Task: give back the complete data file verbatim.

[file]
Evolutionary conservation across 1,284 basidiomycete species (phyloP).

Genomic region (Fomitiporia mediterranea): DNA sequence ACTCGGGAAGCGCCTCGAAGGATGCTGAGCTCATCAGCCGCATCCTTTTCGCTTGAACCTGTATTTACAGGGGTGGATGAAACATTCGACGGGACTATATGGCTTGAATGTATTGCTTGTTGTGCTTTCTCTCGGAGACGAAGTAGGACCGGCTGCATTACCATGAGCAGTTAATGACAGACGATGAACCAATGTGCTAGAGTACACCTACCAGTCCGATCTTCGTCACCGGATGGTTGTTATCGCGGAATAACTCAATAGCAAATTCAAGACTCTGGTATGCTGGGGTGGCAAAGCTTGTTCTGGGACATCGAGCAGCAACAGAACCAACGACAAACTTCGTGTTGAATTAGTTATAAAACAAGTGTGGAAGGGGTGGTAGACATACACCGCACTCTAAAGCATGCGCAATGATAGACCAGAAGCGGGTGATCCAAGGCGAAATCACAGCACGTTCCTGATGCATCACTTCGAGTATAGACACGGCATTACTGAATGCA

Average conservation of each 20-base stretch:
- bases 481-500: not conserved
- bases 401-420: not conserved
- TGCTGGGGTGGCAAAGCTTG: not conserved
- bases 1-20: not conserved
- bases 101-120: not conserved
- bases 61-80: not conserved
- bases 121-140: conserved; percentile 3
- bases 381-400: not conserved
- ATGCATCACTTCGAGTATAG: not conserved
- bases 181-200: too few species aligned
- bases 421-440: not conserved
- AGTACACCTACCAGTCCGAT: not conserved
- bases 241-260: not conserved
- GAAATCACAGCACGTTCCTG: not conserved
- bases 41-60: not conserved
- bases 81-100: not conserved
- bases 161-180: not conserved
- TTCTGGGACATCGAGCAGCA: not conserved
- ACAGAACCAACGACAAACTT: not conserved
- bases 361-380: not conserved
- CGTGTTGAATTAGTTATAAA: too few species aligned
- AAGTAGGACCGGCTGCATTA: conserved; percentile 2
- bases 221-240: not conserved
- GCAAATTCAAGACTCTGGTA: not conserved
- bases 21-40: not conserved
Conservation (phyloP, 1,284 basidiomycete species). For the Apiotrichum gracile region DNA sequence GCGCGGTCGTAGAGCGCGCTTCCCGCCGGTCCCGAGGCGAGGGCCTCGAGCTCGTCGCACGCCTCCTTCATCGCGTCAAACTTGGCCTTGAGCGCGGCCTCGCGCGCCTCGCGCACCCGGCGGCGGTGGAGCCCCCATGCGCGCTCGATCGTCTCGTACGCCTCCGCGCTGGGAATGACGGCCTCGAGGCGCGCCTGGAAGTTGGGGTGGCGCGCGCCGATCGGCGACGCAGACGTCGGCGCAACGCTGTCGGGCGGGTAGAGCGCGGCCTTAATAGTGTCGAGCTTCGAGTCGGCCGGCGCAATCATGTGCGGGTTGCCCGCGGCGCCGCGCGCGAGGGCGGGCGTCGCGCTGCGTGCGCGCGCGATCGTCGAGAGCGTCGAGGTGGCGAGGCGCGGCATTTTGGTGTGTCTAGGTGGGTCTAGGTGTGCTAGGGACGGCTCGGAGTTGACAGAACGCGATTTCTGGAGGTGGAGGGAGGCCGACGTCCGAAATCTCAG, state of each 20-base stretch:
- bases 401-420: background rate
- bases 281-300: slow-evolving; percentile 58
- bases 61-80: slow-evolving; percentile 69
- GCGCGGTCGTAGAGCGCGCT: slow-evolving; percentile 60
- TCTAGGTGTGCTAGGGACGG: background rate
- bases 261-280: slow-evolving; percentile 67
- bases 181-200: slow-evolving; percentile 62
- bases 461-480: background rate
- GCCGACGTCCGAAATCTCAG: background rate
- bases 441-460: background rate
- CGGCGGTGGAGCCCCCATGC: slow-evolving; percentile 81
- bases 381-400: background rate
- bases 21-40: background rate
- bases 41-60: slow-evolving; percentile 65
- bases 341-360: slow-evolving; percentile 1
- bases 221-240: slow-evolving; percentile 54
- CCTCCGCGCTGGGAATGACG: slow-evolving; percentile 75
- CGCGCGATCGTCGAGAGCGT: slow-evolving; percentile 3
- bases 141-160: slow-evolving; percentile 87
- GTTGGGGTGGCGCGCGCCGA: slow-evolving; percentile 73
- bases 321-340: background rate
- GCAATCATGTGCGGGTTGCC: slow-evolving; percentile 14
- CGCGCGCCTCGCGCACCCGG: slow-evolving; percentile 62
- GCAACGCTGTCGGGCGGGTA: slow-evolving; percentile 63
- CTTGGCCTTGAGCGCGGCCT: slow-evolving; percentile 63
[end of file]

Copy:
Evolutionary conservation across 1,284 basidiomycete species (phyloP).

Genomic region (Fomitiporia mediterranea): DNA sequence ACTCGGGAAGCGCCTCGAAGGATGCTGAGCTCATCAGCCGCATCCTTTTCGCTTGAACCTGTATTTACAGGGGTGGATGAAACATTCGACGGGACTATATGGCTTGAATGTATTGCTTGTTGTGCTTTCTCTCGGAGACGAAGTAGGACCGGCTGCATTACCATGAGCAGTTAATGACAGACGATGAACCAATGTGCTAGAGTACACCTACCAGTCCGATCTTCGTCACCGGATGGTTGTTATCGCGGAATAACTCAATAGCAAATTCAAGACTCTGGTATGCTGGGGTGGCAAAGCTTGTTCTGGGACATCGAGCAGCAACAGAACCAACGACAAACTTCGTGTTGAATTAGTTATAAAACAAGTGTGGAAGGGGTGGTAGACATACACCGCACTCTAAAGCATGCGCAATGATAGACCAGAAGCGGGTGATCCAAGGCGAAATCACAGCACGTTCCTGATGCATCACTTCGAGTATAGACACGGCATTACTGAATGCA

Average conservation of each 20-base stretch:
- bases 481-500: not conserved
- bases 401-420: not conserved
- TGCTGGGGTGGCAAAGCTTG: not conserved
- bases 1-20: not conserved
- bases 101-120: not conserved
- bases 61-80: not conserved
- bases 121-140: conserved; percentile 3
- bases 381-400: not conserved
- ATGCATCACTTCGAGTATAG: not conserved
- bases 181-200: too few species aligned
- bases 421-440: not conserved
- AGTACACCTACCAGTCCGAT: not conserved
- bases 241-260: not conserved
- GAAATCACAGCACGTTCCTG: not conserved
- bases 41-60: not conserved
- bases 81-100: not conserved
- bases 161-180: not conserved
- TTCTGGGACATCGAGCAGCA: not conserved
- ACAGAACCAACGACAAACTT: not conserved
- bases 361-380: not conserved
- CGTGTTGAATTAGTTATAAA: too few species aligned
- AAGTAGGACCGGCTGCATTA: conserved; percentile 2
- bases 221-240: not conserved
- GCAAATTCAAGACTCTGGTA: not conserved
- bases 21-40: not conserved
Conservation (phyloP, 1,284 basidiomycete species). For the Apiotrichum gracile region DNA sequence GCGCGGTCGTAGAGCGCGCTTCCCGCCGGTCCCGAGGCGAGGGCCTCGAGCTCGTCGCACGCCTCCTTCATCGCGTCAAACTTGGCCTTGAGCGCGGCCTCGCGCGCCTCGCGCACCCGGCGGCGGTGGAGCCCCCATGCGCGCTCGATCGTCTCGTACGCCTCCGCGCTGGGAATGACGGCCTCGAGGCGCGCCTGGAAGTTGGGGTGGCGCGCGCCGATCGGCGACGCAGACGTCGGCGCAACGCTGTCGGGCGGGTAGAGCGCGGCCTTAATAGTGTCGAGCTTCGAGTCGGCCGGCGCAATCATGTGCGGGTTGCCCGCGGCGCCGCGCGCGAGGGCGGGCGTCGCGCTGCGTGCGCGCGCGATCGTCGAGAGCGTCGAGGTGGCGAGGCGCGGCATTTTGGTGTGTCTAGGTGGGTCTAGGTGTGCTAGGGACGGCTCGGAGTTGACAGAACGCGATTTCTGGAGGTGGAGGGAGGCCGACGTCCGAAATCTCAG, state of each 20-base stretch:
- bases 401-420: background rate
- bases 281-300: slow-evolving; percentile 58
- bases 61-80: slow-evolving; percentile 69
- GCGCGGTCGTAGAGCGCGCT: slow-evolving; percentile 60
- TCTAGGTGTGCTAGGGACGG: background rate
- bases 261-280: slow-evolving; percentile 67
- bases 181-200: slow-evolving; percentile 62
- bases 461-480: background rate
- GCCGACGTCCGAAATCTCAG: background rate
- bases 441-460: background rate
- CGGCGGTGGAGCCCCCATGC: slow-evolving; percentile 81
- bases 381-400: background rate
- bases 21-40: background rate
- bases 41-60: slow-evolving; percentile 65
- bases 341-360: slow-evolving; percentile 1
- bases 221-240: slow-evolving; percentile 54
- CCTCCGCGCTGGGAATGACG: slow-evolving; percentile 75
- CGCGCGATCGTCGAGAGCGT: slow-evolving; percentile 3
- bases 141-160: slow-evolving; percentile 87
- GTTGGGGTGGCGCGCGCCGA: slow-evolving; percentile 73
- bases 321-340: background rate
- GCAATCATGTGCGGGTTGCC: slow-evolving; percentile 14
- CGCGCGCCTCGCGCACCCGG: slow-evolving; percentile 62
- GCAACGCTGTCGGGCGGGTA: slow-evolving; percentile 63
- CTTGGCCTTGAGCGCGGCCT: slow-evolving; percentile 63